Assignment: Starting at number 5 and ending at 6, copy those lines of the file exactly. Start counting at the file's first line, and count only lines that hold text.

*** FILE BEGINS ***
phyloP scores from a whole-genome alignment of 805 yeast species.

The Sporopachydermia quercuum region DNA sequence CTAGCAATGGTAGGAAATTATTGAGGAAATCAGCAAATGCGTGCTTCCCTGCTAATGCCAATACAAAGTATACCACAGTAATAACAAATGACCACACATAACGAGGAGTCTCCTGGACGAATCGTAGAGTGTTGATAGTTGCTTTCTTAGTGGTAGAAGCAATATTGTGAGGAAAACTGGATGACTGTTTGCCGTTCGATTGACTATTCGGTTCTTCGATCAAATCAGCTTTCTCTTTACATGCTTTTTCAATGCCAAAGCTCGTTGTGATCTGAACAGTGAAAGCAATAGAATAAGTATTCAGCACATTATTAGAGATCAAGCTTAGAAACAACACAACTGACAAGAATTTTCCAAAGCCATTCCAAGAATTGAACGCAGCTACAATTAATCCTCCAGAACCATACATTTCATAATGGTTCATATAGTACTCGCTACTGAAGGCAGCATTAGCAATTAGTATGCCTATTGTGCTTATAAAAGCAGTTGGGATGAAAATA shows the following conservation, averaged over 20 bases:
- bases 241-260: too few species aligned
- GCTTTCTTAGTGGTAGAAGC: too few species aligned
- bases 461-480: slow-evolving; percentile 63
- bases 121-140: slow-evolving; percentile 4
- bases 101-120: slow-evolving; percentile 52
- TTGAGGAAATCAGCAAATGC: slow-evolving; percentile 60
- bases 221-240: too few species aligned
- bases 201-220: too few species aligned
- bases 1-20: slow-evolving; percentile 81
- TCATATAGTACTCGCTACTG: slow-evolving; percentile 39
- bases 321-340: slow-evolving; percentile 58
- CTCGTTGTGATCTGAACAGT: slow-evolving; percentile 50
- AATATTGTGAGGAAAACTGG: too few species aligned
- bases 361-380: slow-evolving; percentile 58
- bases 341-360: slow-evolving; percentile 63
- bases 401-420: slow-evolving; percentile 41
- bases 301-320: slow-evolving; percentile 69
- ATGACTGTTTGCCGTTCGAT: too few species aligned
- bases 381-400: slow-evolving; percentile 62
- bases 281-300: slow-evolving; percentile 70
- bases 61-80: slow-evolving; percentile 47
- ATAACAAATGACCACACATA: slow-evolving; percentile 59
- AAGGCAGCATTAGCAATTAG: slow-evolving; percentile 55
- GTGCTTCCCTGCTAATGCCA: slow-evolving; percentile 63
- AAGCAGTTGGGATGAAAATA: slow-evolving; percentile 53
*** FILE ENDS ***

- bases 461-480: slow-evolving; percentile 63
- bases 121-140: slow-evolving; percentile 4